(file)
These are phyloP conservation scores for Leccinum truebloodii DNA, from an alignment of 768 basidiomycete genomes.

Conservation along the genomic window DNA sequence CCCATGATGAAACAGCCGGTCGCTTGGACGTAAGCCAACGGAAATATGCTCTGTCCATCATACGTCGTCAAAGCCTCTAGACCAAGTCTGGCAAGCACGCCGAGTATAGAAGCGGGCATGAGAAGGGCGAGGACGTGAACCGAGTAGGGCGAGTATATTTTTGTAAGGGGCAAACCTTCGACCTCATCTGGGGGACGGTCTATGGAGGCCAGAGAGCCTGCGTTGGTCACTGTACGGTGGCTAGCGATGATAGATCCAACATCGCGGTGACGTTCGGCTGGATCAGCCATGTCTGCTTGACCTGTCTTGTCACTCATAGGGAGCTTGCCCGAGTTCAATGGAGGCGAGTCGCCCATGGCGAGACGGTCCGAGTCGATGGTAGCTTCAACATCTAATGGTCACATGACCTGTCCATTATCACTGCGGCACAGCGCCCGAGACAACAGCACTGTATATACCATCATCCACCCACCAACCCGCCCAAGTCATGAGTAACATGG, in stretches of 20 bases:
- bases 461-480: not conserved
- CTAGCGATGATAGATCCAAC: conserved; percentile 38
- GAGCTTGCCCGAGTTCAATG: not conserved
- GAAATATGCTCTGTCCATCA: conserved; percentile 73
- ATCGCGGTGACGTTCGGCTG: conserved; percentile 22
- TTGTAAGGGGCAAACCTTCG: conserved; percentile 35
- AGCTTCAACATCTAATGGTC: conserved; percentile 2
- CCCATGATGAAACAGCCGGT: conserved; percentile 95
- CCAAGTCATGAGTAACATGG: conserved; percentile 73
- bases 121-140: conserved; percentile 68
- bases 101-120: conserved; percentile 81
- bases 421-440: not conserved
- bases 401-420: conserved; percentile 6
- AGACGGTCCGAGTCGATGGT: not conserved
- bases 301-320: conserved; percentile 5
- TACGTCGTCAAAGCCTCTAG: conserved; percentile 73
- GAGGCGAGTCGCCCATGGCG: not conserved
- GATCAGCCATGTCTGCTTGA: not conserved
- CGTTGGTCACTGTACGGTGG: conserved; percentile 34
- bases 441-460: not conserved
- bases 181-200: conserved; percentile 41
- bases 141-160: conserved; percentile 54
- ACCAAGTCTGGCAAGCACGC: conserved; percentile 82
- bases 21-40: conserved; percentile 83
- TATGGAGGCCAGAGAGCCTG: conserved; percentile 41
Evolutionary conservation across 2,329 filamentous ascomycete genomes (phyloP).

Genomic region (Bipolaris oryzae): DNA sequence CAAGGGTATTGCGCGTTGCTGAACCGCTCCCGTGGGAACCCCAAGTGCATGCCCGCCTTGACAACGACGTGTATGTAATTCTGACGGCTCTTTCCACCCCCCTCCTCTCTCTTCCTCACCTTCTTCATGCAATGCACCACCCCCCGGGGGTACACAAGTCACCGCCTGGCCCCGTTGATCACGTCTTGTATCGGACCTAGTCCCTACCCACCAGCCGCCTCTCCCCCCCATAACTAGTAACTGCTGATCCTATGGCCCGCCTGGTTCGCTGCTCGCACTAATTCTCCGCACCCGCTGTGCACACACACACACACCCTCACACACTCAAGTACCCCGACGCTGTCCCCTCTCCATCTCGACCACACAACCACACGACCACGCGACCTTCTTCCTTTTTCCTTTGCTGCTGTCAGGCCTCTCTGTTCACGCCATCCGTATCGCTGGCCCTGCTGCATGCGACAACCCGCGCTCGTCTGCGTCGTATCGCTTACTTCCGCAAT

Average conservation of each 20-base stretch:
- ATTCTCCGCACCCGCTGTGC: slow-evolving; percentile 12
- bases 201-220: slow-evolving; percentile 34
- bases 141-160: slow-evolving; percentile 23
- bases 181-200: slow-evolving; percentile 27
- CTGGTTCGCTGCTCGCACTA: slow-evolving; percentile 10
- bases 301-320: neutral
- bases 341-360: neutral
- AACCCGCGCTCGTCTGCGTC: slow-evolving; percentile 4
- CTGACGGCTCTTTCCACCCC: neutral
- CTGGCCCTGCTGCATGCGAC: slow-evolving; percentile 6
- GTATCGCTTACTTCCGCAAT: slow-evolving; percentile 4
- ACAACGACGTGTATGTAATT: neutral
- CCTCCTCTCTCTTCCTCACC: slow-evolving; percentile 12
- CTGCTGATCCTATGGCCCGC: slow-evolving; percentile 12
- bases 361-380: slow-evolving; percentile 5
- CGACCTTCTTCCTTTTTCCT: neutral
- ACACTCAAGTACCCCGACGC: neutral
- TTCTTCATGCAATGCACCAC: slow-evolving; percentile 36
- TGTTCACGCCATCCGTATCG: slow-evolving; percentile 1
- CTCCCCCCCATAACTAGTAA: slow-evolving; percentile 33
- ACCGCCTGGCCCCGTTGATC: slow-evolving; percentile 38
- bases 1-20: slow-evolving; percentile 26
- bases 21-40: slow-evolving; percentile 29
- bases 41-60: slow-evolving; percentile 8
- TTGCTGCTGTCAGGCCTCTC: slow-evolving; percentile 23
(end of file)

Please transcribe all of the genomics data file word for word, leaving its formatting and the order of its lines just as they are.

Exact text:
These are phyloP conservation scores for Leccinum truebloodii DNA, from an alignment of 768 basidiomycete genomes.

Conservation along the genomic window DNA sequence CCCATGATGAAACAGCCGGTCGCTTGGACGTAAGCCAACGGAAATATGCTCTGTCCATCATACGTCGTCAAAGCCTCTAGACCAAGTCTGGCAAGCACGCCGAGTATAGAAGCGGGCATGAGAAGGGCGAGGACGTGAACCGAGTAGGGCGAGTATATTTTTGTAAGGGGCAAACCTTCGACCTCATCTGGGGGACGGTCTATGGAGGCCAGAGAGCCTGCGTTGGTCACTGTACGGTGGCTAGCGATGATAGATCCAACATCGCGGTGACGTTCGGCTGGATCAGCCATGTCTGCTTGACCTGTCTTGTCACTCATAGGGAGCTTGCCCGAGTTCAATGGAGGCGAGTCGCCCATGGCGAGACGGTCCGAGTCGATGGTAGCTTCAACATCTAATGGTCACATGACCTGTCCATTATCACTGCGGCACAGCGCCCGAGACAACAGCACTGTATATACCATCATCCACCCACCAACCCGCCCAAGTCATGAGTAACATGG, in stretches of 20 bases:
- bases 461-480: not conserved
- CTAGCGATGATAGATCCAAC: conserved; percentile 38
- GAGCTTGCCCGAGTTCAATG: not conserved
- GAAATATGCTCTGTCCATCA: conserved; percentile 73
- ATCGCGGTGACGTTCGGCTG: conserved; percentile 22
- TTGTAAGGGGCAAACCTTCG: conserved; percentile 35
- AGCTTCAACATCTAATGGTC: conserved; percentile 2
- CCCATGATGAAACAGCCGGT: conserved; percentile 95
- CCAAGTCATGAGTAACATGG: conserved; percentile 73
- bases 121-140: conserved; percentile 68
- bases 101-120: conserved; percentile 81
- bases 421-440: not conserved
- bases 401-420: conserved; percentile 6
- AGACGGTCCGAGTCGATGGT: not conserved
- bases 301-320: conserved; percentile 5
- TACGTCGTCAAAGCCTCTAG: conserved; percentile 73
- GAGGCGAGTCGCCCATGGCG: not conserved
- GATCAGCCATGTCTGCTTGA: not conserved
- CGTTGGTCACTGTACGGTGG: conserved; percentile 34
- bases 441-460: not conserved
- bases 181-200: conserved; percentile 41
- bases 141-160: conserved; percentile 54
- ACCAAGTCTGGCAAGCACGC: conserved; percentile 82
- bases 21-40: conserved; percentile 83
- TATGGAGGCCAGAGAGCCTG: conserved; percentile 41
Evolutionary conservation across 2,329 filamentous ascomycete genomes (phyloP).

Genomic region (Bipolaris oryzae): DNA sequence CAAGGGTATTGCGCGTTGCTGAACCGCTCCCGTGGGAACCCCAAGTGCATGCCCGCCTTGACAACGACGTGTATGTAATTCTGACGGCTCTTTCCACCCCCCTCCTCTCTCTTCCTCACCTTCTTCATGCAATGCACCACCCCCCGGGGGTACACAAGTCACCGCCTGGCCCCGTTGATCACGTCTTGTATCGGACCTAGTCCCTACCCACCAGCCGCCTCTCCCCCCCATAACTAGTAACTGCTGATCCTATGGCCCGCCTGGTTCGCTGCTCGCACTAATTCTCCGCACCCGCTGTGCACACACACACACACCCTCACACACTCAAGTACCCCGACGCTGTCCCCTCTCCATCTCGACCACACAACCACACGACCACGCGACCTTCTTCCTTTTTCCTTTGCTGCTGTCAGGCCTCTCTGTTCACGCCATCCGTATCGCTGGCCCTGCTGCATGCGACAACCCGCGCTCGTCTGCGTCGTATCGCTTACTTCCGCAAT

Average conservation of each 20-base stretch:
- ATTCTCCGCACCCGCTGTGC: slow-evolving; percentile 12
- bases 201-220: slow-evolving; percentile 34
- bases 141-160: slow-evolving; percentile 23
- bases 181-200: slow-evolving; percentile 27
- CTGGTTCGCTGCTCGCACTA: slow-evolving; percentile 10
- bases 301-320: neutral
- bases 341-360: neutral
- AACCCGCGCTCGTCTGCGTC: slow-evolving; percentile 4
- CTGACGGCTCTTTCCACCCC: neutral
- CTGGCCCTGCTGCATGCGAC: slow-evolving; percentile 6
- GTATCGCTTACTTCCGCAAT: slow-evolving; percentile 4
- ACAACGACGTGTATGTAATT: neutral
- CCTCCTCTCTCTTCCTCACC: slow-evolving; percentile 12
- CTGCTGATCCTATGGCCCGC: slow-evolving; percentile 12
- bases 361-380: slow-evolving; percentile 5
- CGACCTTCTTCCTTTTTCCT: neutral
- ACACTCAAGTACCCCGACGC: neutral
- TTCTTCATGCAATGCACCAC: slow-evolving; percentile 36
- TGTTCACGCCATCCGTATCG: slow-evolving; percentile 1
- CTCCCCCCCATAACTAGTAA: slow-evolving; percentile 33
- ACCGCCTGGCCCCGTTGATC: slow-evolving; percentile 38
- bases 1-20: slow-evolving; percentile 26
- bases 21-40: slow-evolving; percentile 29
- bases 41-60: slow-evolving; percentile 8
- TTGCTGCTGTCAGGCCTCTC: slow-evolving; percentile 23